After moving my luggage to yet another room this morning, I took off into the city to see the Temple Debod. It’s an ancient Egyptian temple that the government of Egypt gifted to Spain in recognition of her help restoring some temples in Egypt. It’s not much to look at, especially since I’ve been to Egypt and seen most of the more important temples, and I didn’t hang around for long. I had lunch and returned to the hostel to nap for a bit.
When I awoke, there were three Italian girls in the four-person room. Convinced of the existence of a God who loves me tremendously (empirical evidence leaving little room for doubt), I went off to shower and to get ready to meet up with Luis, the father of a friend from Pepsi. Meanwhile, the girls went to bed. I wouldn’t see them again until late at night.
I met Luis in Plaza Mayor. We walked around the neighborhood for a while, and then we had tapas at a bar. I orderd a salmon and a cheese boccadillo. The salmon looked a bit spoiled, and it didn’t taste so great. The cheese boccadillo, however, was quite good. When I told Luis I didn’t drink alcohol, he remarked, only half-jokingly I think, “Never trust a man who doesn’t drink.” I’ve heard the statement before, and I find it slightly annoying, probably because I don’t fully understand why. To abstain from alcohol is a personal choice I’ve made, and I don’t see why it makes me less trustworthy, especially since I make it a point to be a man of my word. Moreover, I don’t impose my views on anyone else, and when my friends go drinking, I am more than happy to serve as DD or DT — Designated Driver or Designated Thinker — as the situation demands.
Back at the hostel I ran into Leona, an Irish girl I had met earlier. She invited me to go out with her and her friends. Kathryn and Steph joined us as well, and soon we had amassed a group of ten. Most of them were younger than me, either in college or recent graduates. The night turned out quite lame, unfortunately. Most everyone was drunk, and drinking was all that they seemed interested in doing. Luckily, Steph and Kathryn were around, and I stayed with them most of the time. We ended up at an Irish Pub where the group planted itself in a corner, smoking, making out, or both. Despite my disgust, I stayed. It took a lot of effort. I danced for a bit, and Steph and Kathryn joined me. They, too, felt too old for this crew. Finally I could stand it no longer. I said bye to Kathryn and slipped away.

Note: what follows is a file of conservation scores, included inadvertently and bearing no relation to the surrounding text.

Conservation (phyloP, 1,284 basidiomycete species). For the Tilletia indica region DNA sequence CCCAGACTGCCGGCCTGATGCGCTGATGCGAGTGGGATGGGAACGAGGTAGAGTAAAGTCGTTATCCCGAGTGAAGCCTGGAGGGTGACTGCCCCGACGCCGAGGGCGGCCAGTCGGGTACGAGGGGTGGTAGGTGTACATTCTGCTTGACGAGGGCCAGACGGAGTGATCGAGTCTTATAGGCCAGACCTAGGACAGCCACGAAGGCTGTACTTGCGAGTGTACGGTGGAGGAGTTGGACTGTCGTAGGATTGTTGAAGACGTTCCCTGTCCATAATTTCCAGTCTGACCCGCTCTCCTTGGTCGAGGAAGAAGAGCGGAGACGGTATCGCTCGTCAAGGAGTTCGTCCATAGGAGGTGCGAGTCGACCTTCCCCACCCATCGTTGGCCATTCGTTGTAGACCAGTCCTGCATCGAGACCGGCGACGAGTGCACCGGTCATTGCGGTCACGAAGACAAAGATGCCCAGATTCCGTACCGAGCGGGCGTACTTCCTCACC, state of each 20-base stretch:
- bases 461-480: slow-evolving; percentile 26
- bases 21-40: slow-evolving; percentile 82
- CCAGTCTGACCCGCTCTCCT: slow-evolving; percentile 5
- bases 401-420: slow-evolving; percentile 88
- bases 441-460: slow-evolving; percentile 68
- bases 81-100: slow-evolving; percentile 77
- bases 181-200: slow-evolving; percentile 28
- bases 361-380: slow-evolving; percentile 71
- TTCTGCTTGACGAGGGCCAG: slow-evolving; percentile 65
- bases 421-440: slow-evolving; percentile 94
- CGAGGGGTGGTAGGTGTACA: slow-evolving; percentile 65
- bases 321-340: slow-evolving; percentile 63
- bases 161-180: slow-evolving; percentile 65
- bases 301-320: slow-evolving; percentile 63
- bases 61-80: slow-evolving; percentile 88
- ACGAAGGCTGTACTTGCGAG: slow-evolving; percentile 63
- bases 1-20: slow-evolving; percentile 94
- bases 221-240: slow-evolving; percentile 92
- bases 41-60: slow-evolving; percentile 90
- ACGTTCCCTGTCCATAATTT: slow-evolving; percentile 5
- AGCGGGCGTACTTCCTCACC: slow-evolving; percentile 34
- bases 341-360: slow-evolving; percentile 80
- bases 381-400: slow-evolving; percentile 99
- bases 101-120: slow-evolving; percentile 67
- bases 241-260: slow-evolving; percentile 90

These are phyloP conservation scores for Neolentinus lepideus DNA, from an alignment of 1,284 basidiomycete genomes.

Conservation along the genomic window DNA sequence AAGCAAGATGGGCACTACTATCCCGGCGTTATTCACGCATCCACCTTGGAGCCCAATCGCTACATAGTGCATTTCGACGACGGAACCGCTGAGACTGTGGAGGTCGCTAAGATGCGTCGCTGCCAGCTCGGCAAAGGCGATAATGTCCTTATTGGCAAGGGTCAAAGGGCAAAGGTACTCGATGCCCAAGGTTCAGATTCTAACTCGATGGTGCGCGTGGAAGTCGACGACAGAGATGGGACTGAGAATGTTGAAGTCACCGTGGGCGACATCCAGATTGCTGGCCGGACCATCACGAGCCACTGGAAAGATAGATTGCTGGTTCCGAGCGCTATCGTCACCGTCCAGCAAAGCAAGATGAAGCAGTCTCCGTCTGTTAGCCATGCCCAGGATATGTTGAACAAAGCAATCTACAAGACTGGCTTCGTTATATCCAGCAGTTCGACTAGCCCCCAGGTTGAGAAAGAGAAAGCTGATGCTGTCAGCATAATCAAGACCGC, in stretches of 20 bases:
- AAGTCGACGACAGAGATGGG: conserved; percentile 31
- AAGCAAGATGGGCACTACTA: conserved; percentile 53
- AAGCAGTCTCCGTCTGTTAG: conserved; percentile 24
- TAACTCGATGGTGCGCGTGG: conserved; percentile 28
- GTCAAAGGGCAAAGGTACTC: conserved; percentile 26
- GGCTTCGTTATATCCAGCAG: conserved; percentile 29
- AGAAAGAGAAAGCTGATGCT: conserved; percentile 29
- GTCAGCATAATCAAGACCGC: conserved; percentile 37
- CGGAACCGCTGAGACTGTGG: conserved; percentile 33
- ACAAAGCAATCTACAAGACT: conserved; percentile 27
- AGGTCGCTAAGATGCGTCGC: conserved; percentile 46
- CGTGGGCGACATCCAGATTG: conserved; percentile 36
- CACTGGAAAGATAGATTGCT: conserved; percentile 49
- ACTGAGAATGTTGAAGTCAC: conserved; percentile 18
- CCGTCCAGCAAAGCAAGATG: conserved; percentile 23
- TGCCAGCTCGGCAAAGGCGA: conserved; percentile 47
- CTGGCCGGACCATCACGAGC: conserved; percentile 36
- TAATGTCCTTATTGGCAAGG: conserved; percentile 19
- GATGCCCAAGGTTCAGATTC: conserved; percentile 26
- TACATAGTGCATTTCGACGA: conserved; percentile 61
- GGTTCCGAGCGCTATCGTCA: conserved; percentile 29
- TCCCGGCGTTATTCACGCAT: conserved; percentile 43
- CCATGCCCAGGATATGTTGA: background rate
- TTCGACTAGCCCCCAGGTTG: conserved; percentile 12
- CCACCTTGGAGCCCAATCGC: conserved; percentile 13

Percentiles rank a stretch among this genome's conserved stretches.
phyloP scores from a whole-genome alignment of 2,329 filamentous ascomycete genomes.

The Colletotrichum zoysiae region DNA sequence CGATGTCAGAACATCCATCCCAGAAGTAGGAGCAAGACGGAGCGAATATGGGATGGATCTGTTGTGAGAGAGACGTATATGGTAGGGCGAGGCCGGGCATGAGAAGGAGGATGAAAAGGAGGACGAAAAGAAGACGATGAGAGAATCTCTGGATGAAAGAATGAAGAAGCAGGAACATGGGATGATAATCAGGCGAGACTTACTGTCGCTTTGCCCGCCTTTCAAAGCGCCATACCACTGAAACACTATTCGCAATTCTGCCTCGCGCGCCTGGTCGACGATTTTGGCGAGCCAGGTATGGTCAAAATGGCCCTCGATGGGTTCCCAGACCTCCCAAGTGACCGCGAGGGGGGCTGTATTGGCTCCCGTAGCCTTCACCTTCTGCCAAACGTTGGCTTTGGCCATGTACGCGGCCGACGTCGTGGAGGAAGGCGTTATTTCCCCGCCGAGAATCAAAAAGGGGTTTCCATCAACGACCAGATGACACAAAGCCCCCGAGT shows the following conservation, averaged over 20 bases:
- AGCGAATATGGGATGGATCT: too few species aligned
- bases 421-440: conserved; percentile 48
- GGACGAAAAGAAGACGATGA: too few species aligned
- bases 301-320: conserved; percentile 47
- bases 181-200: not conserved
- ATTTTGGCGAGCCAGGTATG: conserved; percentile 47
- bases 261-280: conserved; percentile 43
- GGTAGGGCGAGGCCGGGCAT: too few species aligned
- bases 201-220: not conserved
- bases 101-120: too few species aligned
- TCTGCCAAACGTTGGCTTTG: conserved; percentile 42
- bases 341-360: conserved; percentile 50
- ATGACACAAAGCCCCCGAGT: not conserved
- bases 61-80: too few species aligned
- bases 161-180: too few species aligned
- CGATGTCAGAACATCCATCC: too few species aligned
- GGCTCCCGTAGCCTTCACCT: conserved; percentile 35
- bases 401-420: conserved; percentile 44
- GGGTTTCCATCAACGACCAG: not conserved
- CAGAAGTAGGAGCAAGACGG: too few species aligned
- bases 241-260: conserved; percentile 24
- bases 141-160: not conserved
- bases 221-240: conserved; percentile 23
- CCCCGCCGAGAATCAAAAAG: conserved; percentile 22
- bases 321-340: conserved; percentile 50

It felt like a wasted night. I needed to figure out when and how I was going to get to Sevilla. Also, where would I stay? I hadn’t resolved any of these questions and had gone out instead. I trudged back to the hostel and sat in the lobby for a bit. I resigned myself to staying in Madrid another day. I headed up to bed. The lights were on in the room. Good.
The three Italian girls, Barbara, Christina, and Laura, are from Milan and are traveling through Spain on holiday. We talked for quite some time. They asked me what “I gonna way” meant. It’s a phrase that many of their Italian friends use frequently. It supposedly derives from some American cultural reference. I told them that it had no meaning, but it sounded like “I cannot wait.” Maybe that’s where it came from? They nodded in appreciation.
By and by they mentioned that they should go to sleep because they had to drive tomorrow. They were leaving early in the morning. My ears perked up. Where were they driving to? I asked. Granada. Almost without thinking I asked them if I could go with them. Sure, they said. They were only three so they had room for one more. It wasn’t a bad idea. I wouldn’t have to worry about reserving a seat on the train, and it would be a nice change to drive through Spain. I was in.